The Dundalk lollipop man and his song which lives on, and on

The Dundalk lollipop man and his song which lives on, and on

"My World's Come Down On Me" is a very popular song performed in recent years by The Davitt's Country Band and others.

Recordings by various artists under its own name and under names such as "My World Today" has clocked up more than fifty thousands hits on YouTube to date.

In its own quiet fashion it has an almost unique place in music history . It is one of very few original Irish songs to be recorded by showbands in the 1960s and recorded by Irish Country music performers at the present day.

The song was written by trombonist, Gerry Duffy, originally from the townland of Laragh in County Monaghan but living in Dundalk for many years. In 1959 Gerry co-founded The Woodpeckers Showband from Dundalk, playing their first gig in Armagh on Christmas night of that year.

In the 1960s recording songs was a very expensive business and as such very few bands could afford to record more than one disc in their entire career.Many could not afford even that one.

Realising that the way forward for The Woodpeckers was to cut a disc, the lads decided to record a Roy Orbison song,"Gigolette", sung by their then lead vocalist Donie Marron. "It cost us more than five hundred pounds to record and sold about half a dozen copies", was Gerry's lasting memories of that episode.

Holding a little competition among themselves to write an original song for their next recording it was Gerry who came up with the goods but as they did not have the finances for another studio venture the recording was shelved for the time being.

Becoming part of their performing repertoire the song was heard by Henry McMahon, one of the dancing audience in the Swan Park Ballroom in Monaghan. Henry liked the song so much that he asked if his band could use it in their programme and that is how the tune became synonymous with Big Tom and The Mainliners.

By the middle of the decade the band was becoming more popular in Scotland than it was in Ireland.So much so that they were promoted on some of their extensive tours of Scotland by top Scottish promoter Andi or Andy Lothian,well remembered even today for his claim that it was he that coined the phrase "Beatlemania", although there are variations to that theme.

In 1967 Andy offered to finance a recording of a long playing album for the band. Jumping at the chance to do something which would have been well out of their reach without financial backing ,it never occurred to the lads to tell Andi that a split in the band was almost inevitable in the very near future.

Driving down from Dundee to London the Woodies spent only two days recording fourteen tracks for their forthcoming Long Playing Record in a prestigious London recording studio,The Olympic. The previous occupants of that studio, The Rolling Stones had spent more than three months working on their new album "Their Satanic Majesties Request "

Andy Lothian was so enamoured by the album that The Woodpeckers were creating that he even played bass guitar on all of the tracks which included "My World's Come Down On Me " on track number 12.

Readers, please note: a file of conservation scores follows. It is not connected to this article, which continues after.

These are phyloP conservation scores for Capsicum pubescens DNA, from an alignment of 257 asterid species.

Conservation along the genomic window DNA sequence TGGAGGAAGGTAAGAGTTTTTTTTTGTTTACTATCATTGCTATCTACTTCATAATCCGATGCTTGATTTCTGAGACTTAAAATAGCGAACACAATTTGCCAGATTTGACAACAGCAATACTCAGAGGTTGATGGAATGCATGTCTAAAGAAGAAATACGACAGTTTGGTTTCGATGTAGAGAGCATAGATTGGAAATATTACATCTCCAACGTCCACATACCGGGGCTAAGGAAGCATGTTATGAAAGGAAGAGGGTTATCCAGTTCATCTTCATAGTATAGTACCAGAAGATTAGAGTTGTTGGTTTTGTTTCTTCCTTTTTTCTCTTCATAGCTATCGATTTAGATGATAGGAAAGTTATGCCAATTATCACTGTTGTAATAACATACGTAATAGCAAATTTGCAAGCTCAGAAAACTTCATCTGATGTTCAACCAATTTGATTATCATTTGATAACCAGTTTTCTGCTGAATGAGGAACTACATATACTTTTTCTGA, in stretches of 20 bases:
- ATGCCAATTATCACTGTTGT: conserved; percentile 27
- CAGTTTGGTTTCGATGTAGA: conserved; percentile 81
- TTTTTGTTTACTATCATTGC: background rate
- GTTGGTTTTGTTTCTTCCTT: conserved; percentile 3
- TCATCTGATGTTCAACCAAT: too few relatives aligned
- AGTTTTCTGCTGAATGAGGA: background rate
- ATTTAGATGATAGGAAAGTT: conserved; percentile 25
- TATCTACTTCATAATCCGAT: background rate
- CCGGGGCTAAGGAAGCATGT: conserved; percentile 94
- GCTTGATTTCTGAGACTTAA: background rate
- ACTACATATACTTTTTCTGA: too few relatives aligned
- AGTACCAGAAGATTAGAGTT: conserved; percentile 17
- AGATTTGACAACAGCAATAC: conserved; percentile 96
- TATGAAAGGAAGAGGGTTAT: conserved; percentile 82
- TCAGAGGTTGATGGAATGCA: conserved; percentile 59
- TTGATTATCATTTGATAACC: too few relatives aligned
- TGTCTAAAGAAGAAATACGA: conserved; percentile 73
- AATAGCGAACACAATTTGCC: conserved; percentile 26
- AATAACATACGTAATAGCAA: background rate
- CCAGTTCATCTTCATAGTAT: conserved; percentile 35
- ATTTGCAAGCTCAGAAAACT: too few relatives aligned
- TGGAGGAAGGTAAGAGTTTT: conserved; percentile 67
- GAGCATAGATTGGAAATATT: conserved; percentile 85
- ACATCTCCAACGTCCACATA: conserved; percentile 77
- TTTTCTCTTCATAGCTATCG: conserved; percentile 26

Although small advertisements did appear in a Dundalk newspaper announcing that the release date of their new L.P. was on the first of November, with an advance order of over four thousand in Scotland, only the master copy of that album was ever made. The band did split up shortly after that with some of the lads electing to form a band in Scotland,the Emerald Showband ,that went on to appear in 1971 on a very popular television show called Opportunity Knocks ,which was hosted by Hughie Green.

Although the Woodpeckers reformed with new personnel, that album was shelved never to be released as a commercial enterprise. In recent years it has been copied in a different format to be given as a souvenir to family and friends of the band.

In 1969 Big Tom and The Mainliners included Gerry's song on their first album "A Little Bit Of Country And Irish"

In 1992 Hugo Duncan released his version of the song as a single.

In the past few years the song has had a revival of interest with a number of bands and singers recording it .

One of the versions most recently posted on the social network site, YouTube,is by John Glenn, who took over as lead singer of the Mainliners when Big Tom McBride left it in the early 1970s

True to a promise that Big Tom made to Gerry when the idea of Tom recording the song was first suggested, money from the royalties of that first album and his song trickled steadily in for a long time afterwards, but due to some mixup in the pressing of the album Gerry's name did not appear in the credits of his song.

This mistake was never rectified and as a result of this Gerry's contribution to a little bit of Irish musical history has been overlooked,unknown even to those who have taken a strong liking to his very catchy song .

He is still writing songs and recently has taken up learning the guitar.

In his new role as a popular lollipop man at a very busy street junction in Dundalk he laughs at the idea of him being nearly famous ,but until recently he had no notion that a new generation of Irish bands and singers had rediscovered something that he had written just to be performed by his own band fifty years ago this year.

Oh, and before we finish - even though the wee video of him singing that song, put together by a fan, has been on Youtube for two years, and has a very steady and regular viewing rate, at the time of writing this article, Gerry, like quite a few of his generation, has no idea what Youtube actually is and has not yet seen that video, or any other of the videos of just some of the many paying tribute to his creation.